Whānau throughout New Zealand are set to benefit from an extra three million dollars that will go directly to Whānau Ora Commissioning Agencies, the Minister for Whānau Ora Peeni Henare announced today.  Including previous funding boosts, the Agencies will now receive $87 million this year between them.  In Budget 2019 ...
    BeehiveBy beehive.govt.nz
    6 days ago
  • More people getting into work
    The December quarter benefit numbers released today show the Government’s plan to get people off the benefit and into work is starting to pay off,” Social Development Minister Carmel Sepuloni said.   “Nearly 19,000 people cancelled their benefit and went into work in the last few months of the year – ...
    BeehiveBy beehive.govt.nz
    6 days ago
  • Wairoa gets up to $6.1m to rebuild heart of CBD
    The Provincial Growth Fund (PGF) is investing up to $6.1 million to revitalise business and tourism opportunities in Wairoa, Parliamentary Under-Secretary for Regional Economic Development Fletcher Tabuteau announced today. The PGF is funding: Up to $4.8 million for the Wairoa Integrated Business and Tourism Facility Up to $960,000 for the ...
    BeehiveBy beehive.govt.nz
    7 days ago
  • Major Events support for creative and cultural events
    Creative and cultural events that highlight New Zealand’s diverse culture and build national pride are set to get a funding boost through the Major Events Fund, Economic Development Minister Phil Twyford said today. The new Creative and Cultural Events Incubator, which is funded through the Major Events Fund, will open ...
    BeehiveBy beehive.govt.nz
    7 days ago
  • Classroom internet in hundreds of schools to get a boost
    The Government has begun a massive IT upgrade to provide more seamless internet access to 200 schools around the country. Te Mana Tūhono – Technology in Schools work programme will launch with a pilot of 10 smaller state schools early this year. IT equipment that gives students access to the ...
    BeehiveBy beehive.govt.nz
    7 days ago
  • Construction workforce, apprenticeships hit record highs
    Working with industry and committing to rebuild New Zealand’s infrastructure has produced a record high number of Kiwis working in the construction industry and learning trades, says Minister for Building and Construction Jenny Salesa. New figures available today from the Ministry of Business, Innovation and Employment and the Tertiary Education ...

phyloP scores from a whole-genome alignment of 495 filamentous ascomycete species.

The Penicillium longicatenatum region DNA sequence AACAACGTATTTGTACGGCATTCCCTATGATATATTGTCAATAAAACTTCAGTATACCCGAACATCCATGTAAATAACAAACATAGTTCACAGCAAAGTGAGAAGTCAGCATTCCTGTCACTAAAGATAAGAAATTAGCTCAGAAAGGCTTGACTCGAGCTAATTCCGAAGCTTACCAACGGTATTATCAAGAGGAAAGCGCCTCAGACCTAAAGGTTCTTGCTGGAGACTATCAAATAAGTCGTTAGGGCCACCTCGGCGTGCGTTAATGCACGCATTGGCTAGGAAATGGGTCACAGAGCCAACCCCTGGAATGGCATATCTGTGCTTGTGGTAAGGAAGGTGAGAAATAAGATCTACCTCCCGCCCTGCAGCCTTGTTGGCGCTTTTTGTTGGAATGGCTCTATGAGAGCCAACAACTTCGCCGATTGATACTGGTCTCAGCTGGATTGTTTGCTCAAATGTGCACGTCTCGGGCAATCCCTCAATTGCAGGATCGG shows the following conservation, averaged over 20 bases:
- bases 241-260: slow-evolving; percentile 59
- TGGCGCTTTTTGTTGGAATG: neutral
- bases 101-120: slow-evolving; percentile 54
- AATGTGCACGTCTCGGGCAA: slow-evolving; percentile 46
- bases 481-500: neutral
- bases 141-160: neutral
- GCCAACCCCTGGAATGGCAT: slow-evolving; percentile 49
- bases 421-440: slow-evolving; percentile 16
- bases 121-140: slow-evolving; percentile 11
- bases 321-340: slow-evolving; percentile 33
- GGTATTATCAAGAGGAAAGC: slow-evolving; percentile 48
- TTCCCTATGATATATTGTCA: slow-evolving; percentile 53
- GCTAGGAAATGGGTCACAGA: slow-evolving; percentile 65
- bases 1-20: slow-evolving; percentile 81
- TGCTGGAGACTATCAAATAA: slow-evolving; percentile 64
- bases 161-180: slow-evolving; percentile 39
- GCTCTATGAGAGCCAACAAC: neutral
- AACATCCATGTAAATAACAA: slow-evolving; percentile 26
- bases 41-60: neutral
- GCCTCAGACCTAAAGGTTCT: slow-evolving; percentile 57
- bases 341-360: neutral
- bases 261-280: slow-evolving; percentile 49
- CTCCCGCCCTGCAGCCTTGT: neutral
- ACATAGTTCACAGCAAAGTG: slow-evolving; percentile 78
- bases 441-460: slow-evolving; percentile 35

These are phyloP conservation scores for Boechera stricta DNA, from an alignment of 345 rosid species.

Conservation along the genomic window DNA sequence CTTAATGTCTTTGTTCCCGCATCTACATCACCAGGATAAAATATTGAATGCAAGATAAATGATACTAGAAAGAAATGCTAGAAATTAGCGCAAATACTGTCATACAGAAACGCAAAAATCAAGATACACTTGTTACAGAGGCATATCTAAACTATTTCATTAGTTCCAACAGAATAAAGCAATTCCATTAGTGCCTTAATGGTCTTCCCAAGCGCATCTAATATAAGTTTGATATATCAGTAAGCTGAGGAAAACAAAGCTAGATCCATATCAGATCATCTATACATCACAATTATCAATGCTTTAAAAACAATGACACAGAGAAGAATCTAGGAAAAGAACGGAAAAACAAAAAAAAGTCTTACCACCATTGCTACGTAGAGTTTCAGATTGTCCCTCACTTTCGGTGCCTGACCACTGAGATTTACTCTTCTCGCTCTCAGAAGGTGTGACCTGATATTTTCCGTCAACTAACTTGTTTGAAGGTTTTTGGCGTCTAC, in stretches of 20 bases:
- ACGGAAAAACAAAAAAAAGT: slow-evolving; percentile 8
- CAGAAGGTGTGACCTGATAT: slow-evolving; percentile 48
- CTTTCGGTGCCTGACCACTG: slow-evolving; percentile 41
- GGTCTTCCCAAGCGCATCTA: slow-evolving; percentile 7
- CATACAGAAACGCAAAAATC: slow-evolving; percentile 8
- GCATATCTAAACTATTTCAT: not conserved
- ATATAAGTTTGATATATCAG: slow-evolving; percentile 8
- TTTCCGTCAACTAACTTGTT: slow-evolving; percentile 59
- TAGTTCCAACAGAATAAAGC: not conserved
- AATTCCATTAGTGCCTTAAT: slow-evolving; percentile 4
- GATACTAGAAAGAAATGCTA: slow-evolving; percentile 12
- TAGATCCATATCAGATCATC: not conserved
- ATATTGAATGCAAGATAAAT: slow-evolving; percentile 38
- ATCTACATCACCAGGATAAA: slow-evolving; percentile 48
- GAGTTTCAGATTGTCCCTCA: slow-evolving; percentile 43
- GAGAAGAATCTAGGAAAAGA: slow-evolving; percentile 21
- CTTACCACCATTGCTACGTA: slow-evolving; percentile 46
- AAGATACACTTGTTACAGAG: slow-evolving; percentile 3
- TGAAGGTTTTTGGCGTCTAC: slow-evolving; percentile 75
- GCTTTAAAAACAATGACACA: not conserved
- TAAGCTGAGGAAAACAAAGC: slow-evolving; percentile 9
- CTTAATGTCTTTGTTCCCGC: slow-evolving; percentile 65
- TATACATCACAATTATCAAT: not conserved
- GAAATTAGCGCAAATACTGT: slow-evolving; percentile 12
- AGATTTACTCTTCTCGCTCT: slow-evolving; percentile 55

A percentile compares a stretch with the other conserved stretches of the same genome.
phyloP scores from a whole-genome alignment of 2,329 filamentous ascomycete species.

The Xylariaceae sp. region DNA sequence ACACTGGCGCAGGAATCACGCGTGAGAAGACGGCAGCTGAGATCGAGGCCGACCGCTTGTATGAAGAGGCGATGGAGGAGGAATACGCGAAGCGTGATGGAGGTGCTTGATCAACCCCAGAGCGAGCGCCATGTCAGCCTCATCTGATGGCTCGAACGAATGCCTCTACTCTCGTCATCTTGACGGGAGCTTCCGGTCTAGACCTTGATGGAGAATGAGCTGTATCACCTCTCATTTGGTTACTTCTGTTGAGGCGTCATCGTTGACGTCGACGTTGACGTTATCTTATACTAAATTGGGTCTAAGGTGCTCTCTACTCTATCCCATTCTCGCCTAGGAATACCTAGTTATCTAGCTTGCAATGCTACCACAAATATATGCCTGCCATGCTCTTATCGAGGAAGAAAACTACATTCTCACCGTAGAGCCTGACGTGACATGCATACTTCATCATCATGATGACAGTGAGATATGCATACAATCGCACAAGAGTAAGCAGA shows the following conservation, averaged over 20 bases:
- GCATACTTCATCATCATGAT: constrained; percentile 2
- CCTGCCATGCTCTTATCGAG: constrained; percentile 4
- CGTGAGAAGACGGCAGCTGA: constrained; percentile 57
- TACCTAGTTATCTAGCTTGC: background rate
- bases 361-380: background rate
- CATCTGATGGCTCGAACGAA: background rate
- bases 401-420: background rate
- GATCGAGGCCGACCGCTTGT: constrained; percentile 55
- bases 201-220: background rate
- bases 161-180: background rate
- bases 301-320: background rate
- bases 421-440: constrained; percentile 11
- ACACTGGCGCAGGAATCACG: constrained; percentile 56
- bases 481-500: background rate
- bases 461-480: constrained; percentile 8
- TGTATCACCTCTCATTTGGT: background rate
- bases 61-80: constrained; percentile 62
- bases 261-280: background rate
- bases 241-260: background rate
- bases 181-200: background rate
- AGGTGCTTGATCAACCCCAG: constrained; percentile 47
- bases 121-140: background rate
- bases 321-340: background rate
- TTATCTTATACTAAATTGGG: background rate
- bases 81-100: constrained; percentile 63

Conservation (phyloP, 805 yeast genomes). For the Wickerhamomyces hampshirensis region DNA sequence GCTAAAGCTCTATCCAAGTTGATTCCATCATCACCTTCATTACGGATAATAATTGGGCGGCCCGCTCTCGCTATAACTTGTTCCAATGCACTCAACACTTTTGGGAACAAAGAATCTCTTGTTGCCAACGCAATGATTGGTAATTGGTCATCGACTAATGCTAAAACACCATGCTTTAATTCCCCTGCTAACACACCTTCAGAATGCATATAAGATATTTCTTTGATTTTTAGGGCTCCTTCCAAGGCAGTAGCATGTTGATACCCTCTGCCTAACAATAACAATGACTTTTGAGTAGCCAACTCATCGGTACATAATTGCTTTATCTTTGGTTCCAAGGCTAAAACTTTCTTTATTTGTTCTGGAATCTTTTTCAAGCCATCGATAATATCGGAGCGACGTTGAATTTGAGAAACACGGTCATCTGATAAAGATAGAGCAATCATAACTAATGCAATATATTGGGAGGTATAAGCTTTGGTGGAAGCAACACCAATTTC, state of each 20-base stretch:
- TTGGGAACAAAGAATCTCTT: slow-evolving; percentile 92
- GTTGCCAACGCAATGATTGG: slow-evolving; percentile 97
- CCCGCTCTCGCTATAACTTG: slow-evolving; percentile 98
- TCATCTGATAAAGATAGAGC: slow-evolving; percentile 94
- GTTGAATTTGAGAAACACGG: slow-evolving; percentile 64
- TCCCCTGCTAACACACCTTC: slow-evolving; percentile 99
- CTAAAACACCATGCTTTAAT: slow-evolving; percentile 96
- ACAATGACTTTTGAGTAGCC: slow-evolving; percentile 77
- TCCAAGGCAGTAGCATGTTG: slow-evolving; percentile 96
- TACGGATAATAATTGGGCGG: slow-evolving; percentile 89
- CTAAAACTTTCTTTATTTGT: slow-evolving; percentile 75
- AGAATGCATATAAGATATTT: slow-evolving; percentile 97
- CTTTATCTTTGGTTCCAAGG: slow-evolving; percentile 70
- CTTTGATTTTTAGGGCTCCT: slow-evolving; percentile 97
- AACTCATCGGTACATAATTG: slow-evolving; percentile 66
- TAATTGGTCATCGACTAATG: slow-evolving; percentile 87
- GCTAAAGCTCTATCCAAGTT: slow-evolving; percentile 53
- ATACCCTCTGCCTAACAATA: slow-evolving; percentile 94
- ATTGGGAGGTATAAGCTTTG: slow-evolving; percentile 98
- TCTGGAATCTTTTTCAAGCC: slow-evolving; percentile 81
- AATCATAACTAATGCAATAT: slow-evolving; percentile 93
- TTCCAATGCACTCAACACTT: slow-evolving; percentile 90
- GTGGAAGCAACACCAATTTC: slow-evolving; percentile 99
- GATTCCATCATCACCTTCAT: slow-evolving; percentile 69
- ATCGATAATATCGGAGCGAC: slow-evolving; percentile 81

BeehiveBy beehive.govt.nz
    7 days ago
  • NZ concludes digital economy trade talks with Singapore and Chile
    A new trade agreement concluded today helps New Zealand exporters and consumers take advantage of opportunities from digital trade.    Minister for Trade and Export Growth David Parker together with Chile’s Vice Minister of Trade Rodrigo Yañez and Singapore’s Minister of Trade and Industry Chan Chun Sing, have announced conclusion of ...
    BeehiveBy beehive.govt.nz
    1 week ago
  • Provincial Growth Fund to fund Waipukurau cultural development and tourism
    The Ngā Ara Tipuna -  Waipukurau Pā Site Interpretation project will receive $2.798 million from the Provincial Growth Fund to create an authentic cultural tourism experience, Under-Secretary for Regional Economic Development Fletcher Tabuteau announced today “The project will inform visitors about the history of six pā sites in Waipukurau with a combination ...
    BeehiveBy beehive.govt.nz
    1 week ago
  • 21 new judges boost diversity, improve access to justice
    Twenty-one new District Court judges have been appointed in a move that will improve access to justice and boost diversity on the bench. The new judges include replacements for retirements and 10 new positions. Attorney-General David Parker today announced the 14 judges who can immediately be named, with the remainder ...
    BeehiveBy beehive.govt.nz
    1 week ago
  • Puhinui to Auckland Airport in 10 minutes
    Aucklanders are another step closer to getting rapid transit to the airport, with the start of construction to upgrade State Highway 20B to the airport, Transport Minister Phil Twyford announced today. SH20B will be upgraded with additional lanes in each direction, dedicated to bus and high-occupancy vehicles between Pukaki Creek ...
    BeehiveBy beehive.govt.nz
    1 week ago
  • Advancing New Zealand’s trade agenda focus of Europe meetings
    World Trade Organisation reform, agricultural trade and a free trade agreement with the United Kingdom will be the focus of Minister for Trade and Export Growth David Parker’s visit to Europe this week. David Parker leaves on Tuesday for a series of meetings in the UK and Switzerland that aim ...